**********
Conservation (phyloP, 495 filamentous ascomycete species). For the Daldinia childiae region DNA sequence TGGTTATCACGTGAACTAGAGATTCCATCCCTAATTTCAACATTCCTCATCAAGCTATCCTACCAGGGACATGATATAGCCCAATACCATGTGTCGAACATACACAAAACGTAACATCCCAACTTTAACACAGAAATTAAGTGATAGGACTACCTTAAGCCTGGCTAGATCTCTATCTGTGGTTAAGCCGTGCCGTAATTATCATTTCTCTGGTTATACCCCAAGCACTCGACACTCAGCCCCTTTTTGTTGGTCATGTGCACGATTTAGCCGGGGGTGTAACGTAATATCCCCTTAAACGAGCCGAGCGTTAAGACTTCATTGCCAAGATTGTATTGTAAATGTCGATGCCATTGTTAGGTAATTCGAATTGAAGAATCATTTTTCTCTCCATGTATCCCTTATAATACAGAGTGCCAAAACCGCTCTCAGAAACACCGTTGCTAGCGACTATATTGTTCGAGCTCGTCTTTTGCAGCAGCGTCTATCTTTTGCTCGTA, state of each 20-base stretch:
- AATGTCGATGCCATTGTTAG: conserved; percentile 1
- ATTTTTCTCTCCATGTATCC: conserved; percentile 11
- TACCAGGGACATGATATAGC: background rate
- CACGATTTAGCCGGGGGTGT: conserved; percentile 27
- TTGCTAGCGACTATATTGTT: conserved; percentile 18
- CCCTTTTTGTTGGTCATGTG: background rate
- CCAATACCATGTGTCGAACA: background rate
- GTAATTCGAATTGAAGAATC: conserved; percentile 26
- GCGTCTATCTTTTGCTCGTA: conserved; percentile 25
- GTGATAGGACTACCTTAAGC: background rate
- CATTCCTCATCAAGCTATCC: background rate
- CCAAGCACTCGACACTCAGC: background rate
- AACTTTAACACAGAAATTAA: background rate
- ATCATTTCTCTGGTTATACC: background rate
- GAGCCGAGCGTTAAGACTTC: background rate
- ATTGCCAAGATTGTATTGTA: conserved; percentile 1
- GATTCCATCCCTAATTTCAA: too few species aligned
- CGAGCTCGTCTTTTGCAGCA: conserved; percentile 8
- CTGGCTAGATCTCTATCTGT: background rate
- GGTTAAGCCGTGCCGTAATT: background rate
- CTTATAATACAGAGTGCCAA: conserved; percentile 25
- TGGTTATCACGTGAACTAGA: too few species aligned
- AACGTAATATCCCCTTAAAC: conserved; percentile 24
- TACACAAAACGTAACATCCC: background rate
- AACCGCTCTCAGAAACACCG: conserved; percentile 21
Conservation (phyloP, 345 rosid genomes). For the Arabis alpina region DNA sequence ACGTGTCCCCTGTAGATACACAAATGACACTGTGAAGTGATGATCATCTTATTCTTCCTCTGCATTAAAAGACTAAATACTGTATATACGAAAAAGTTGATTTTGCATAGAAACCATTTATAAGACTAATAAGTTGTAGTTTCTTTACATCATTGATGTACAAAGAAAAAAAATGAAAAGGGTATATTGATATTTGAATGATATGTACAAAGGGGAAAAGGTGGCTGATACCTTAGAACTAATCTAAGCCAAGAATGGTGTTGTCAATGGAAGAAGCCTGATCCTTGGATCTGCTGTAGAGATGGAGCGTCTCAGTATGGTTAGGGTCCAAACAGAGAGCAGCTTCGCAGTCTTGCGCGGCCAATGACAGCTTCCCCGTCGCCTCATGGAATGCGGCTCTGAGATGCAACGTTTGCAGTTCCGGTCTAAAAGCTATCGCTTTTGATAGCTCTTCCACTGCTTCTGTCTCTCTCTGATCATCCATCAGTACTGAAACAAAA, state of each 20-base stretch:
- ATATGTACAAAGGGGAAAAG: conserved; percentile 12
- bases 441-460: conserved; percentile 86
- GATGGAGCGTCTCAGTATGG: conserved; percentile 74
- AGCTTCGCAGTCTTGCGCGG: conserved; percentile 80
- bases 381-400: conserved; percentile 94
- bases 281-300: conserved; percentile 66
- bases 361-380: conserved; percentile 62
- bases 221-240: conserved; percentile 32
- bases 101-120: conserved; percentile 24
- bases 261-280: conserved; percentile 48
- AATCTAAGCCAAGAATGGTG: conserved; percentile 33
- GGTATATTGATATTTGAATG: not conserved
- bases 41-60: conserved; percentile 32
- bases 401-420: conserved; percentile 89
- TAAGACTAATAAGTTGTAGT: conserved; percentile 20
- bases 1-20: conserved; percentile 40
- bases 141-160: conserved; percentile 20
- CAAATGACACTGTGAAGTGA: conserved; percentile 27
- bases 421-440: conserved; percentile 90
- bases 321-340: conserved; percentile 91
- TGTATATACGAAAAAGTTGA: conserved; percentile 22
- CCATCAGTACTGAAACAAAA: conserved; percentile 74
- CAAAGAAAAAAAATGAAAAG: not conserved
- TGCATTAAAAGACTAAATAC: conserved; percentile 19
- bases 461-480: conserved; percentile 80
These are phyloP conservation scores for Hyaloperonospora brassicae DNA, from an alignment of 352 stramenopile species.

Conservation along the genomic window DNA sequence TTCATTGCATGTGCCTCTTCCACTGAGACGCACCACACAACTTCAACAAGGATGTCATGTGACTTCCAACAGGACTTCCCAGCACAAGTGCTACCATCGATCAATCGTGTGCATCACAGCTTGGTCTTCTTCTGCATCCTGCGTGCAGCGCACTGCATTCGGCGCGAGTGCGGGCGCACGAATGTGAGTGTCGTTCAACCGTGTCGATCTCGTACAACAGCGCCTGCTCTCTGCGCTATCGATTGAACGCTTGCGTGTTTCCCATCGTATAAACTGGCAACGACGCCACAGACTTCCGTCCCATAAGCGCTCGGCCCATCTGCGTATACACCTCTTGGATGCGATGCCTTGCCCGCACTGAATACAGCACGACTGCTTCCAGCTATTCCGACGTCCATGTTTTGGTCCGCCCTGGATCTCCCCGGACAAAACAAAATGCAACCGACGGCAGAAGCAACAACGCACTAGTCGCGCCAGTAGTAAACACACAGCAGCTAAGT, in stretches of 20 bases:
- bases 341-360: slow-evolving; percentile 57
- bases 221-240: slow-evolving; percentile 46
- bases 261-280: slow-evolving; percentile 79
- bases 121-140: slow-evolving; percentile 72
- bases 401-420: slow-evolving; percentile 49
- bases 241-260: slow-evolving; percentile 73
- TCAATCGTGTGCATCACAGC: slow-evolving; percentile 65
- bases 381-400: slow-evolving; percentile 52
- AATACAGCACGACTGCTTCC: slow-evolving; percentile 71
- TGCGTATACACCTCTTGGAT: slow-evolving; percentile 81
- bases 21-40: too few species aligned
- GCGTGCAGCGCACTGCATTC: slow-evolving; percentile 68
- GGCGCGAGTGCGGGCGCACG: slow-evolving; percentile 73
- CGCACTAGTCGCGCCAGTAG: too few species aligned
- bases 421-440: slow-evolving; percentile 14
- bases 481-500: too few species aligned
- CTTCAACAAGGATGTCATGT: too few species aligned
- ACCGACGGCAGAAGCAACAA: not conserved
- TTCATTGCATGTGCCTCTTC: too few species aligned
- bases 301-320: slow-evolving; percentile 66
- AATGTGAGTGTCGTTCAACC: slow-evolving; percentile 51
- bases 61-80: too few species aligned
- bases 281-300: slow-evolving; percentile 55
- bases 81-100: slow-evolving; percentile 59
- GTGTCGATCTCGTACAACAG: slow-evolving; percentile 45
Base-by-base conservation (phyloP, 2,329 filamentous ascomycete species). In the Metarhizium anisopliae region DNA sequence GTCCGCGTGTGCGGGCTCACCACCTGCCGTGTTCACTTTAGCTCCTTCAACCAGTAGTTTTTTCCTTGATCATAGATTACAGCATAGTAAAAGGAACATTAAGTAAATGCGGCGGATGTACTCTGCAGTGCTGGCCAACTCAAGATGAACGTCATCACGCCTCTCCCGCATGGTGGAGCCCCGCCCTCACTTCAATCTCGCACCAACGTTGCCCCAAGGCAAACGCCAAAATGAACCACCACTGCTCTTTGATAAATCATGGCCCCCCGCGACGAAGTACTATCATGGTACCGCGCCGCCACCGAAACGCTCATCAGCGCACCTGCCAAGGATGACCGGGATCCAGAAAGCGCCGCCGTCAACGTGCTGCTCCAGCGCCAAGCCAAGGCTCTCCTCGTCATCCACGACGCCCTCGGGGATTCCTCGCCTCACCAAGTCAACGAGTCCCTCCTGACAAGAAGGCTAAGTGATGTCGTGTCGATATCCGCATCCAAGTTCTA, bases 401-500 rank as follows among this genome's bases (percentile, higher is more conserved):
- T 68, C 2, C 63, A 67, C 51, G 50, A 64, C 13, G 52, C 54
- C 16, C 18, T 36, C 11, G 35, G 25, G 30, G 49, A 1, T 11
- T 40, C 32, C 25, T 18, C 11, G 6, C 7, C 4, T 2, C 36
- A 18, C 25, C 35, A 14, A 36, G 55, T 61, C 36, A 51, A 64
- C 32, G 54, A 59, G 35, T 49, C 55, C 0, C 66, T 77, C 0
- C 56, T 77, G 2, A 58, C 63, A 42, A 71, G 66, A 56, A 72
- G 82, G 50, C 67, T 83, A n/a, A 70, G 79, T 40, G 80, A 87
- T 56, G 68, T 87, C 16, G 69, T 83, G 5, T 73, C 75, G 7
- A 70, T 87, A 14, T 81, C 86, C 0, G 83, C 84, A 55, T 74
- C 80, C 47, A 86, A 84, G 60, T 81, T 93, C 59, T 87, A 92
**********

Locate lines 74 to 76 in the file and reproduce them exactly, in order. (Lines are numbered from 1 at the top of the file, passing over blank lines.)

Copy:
- bases 301-320: slow-evolving; percentile 66
- AATGTGAGTGTCGTTCAACC: slow-evolving; percentile 51
- bases 61-80: too few species aligned